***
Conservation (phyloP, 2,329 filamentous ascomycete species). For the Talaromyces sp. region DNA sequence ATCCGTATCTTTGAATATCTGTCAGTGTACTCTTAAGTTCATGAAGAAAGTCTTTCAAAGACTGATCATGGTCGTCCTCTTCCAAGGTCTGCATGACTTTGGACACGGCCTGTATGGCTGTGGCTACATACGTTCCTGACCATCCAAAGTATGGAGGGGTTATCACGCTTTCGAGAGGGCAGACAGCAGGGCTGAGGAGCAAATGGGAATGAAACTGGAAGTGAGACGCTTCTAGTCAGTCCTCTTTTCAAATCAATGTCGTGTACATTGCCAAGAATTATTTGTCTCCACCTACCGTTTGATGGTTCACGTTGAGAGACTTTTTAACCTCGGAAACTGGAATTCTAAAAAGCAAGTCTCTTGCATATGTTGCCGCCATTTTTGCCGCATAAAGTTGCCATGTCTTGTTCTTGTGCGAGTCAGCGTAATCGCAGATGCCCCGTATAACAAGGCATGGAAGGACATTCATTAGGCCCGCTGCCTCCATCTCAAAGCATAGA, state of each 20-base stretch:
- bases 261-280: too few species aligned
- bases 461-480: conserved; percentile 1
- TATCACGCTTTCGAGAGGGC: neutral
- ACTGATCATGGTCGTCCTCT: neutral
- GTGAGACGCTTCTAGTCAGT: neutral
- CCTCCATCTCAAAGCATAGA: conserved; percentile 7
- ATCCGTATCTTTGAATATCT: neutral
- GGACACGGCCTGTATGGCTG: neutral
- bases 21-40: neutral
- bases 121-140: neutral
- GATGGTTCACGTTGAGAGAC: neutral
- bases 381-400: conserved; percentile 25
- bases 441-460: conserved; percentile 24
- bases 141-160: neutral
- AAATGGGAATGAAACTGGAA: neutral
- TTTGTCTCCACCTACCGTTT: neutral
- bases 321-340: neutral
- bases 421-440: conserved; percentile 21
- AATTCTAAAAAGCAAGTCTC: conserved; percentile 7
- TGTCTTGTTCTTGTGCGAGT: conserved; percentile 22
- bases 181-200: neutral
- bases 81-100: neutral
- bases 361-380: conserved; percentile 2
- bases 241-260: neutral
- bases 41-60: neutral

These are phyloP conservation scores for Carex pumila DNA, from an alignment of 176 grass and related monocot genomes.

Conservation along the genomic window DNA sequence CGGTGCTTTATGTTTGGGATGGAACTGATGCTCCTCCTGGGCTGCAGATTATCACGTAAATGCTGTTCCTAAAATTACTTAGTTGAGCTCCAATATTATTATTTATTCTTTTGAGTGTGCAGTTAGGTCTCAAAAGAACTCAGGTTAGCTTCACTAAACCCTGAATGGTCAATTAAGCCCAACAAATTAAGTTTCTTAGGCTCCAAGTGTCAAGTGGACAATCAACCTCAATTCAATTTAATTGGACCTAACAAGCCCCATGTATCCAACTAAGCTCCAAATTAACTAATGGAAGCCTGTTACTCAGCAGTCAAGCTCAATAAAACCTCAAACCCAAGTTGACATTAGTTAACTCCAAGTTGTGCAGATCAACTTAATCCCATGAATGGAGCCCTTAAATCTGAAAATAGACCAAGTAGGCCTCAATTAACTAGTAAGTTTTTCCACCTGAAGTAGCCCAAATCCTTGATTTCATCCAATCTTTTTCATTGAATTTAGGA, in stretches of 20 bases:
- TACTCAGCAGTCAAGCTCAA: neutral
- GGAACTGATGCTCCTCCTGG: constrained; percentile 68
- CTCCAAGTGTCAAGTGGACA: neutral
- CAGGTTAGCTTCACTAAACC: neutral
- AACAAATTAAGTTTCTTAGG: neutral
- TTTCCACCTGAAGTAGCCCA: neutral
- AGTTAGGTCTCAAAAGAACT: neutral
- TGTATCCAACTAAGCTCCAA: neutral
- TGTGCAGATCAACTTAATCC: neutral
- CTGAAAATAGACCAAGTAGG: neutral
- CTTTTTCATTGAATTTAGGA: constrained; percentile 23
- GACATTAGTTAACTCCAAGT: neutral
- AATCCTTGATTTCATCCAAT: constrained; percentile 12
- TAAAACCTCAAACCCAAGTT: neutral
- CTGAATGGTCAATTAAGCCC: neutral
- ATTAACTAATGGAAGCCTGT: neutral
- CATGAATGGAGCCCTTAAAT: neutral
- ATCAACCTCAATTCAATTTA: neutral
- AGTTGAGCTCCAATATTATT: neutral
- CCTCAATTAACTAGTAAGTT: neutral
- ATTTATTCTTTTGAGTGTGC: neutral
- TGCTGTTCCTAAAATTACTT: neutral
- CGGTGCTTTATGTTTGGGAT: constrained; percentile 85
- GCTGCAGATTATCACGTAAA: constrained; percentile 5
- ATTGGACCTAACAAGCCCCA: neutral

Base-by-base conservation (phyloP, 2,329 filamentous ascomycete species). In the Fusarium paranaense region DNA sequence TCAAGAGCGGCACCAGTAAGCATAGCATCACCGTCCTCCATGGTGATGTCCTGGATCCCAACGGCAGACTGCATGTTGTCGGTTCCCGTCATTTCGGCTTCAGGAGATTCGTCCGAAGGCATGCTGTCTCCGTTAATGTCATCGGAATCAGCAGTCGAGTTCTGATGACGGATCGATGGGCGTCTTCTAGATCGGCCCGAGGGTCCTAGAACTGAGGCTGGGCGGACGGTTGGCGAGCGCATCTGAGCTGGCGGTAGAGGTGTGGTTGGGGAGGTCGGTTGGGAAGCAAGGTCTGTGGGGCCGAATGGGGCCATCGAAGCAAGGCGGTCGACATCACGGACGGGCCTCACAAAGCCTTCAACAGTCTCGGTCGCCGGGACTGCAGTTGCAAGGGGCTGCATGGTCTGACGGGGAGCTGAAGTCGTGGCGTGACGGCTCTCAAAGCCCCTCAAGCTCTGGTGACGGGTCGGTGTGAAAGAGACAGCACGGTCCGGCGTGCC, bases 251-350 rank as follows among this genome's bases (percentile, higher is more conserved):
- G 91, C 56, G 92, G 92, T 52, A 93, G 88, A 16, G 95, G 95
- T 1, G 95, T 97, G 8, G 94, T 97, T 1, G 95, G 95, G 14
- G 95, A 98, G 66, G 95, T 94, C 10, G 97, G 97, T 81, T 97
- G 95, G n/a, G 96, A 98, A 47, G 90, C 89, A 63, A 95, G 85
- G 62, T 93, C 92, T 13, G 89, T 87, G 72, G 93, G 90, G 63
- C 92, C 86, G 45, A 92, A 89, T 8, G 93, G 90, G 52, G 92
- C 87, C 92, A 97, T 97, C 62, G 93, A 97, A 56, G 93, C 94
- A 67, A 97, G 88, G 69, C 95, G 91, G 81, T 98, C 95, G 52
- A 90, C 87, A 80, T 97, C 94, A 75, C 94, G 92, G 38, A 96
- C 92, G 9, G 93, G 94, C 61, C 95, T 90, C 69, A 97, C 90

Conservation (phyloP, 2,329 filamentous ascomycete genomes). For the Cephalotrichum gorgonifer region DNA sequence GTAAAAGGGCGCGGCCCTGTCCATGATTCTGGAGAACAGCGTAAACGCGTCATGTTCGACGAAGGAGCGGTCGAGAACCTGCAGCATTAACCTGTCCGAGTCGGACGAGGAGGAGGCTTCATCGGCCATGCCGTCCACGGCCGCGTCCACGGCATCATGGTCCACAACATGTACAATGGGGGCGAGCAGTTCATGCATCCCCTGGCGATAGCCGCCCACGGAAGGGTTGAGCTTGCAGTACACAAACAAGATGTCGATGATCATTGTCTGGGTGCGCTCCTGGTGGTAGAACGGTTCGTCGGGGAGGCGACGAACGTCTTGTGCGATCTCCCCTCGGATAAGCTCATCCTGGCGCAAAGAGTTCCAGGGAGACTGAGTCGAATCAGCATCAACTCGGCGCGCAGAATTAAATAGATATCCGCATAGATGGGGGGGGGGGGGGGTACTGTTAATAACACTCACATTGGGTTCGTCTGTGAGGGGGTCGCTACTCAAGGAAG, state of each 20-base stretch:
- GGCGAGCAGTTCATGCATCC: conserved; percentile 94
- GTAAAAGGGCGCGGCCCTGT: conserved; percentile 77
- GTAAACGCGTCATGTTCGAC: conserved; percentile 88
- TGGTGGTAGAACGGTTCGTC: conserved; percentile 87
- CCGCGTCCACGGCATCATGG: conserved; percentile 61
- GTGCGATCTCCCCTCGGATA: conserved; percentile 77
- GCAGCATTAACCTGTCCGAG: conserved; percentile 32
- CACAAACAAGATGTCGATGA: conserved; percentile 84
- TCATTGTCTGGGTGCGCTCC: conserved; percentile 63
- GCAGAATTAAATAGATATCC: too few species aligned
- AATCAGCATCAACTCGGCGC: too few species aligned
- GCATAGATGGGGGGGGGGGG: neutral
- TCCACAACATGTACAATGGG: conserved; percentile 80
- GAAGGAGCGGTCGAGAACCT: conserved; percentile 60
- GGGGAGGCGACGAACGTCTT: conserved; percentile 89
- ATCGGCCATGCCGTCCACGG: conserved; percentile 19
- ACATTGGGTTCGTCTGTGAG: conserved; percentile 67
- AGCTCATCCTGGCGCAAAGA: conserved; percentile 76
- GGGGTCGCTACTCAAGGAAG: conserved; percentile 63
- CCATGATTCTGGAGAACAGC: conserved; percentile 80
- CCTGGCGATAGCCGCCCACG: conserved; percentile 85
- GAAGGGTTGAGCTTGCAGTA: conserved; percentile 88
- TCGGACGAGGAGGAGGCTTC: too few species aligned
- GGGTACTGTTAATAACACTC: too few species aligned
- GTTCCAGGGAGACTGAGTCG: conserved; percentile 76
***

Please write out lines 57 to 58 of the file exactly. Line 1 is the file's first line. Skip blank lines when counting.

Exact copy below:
- G 95, A 98, G 66, G 95, T 94, C 10, G 97, G 97, T 81, T 97
- G 95, G n/a, G 96, A 98, A 47, G 90, C 89, A 63, A 95, G 85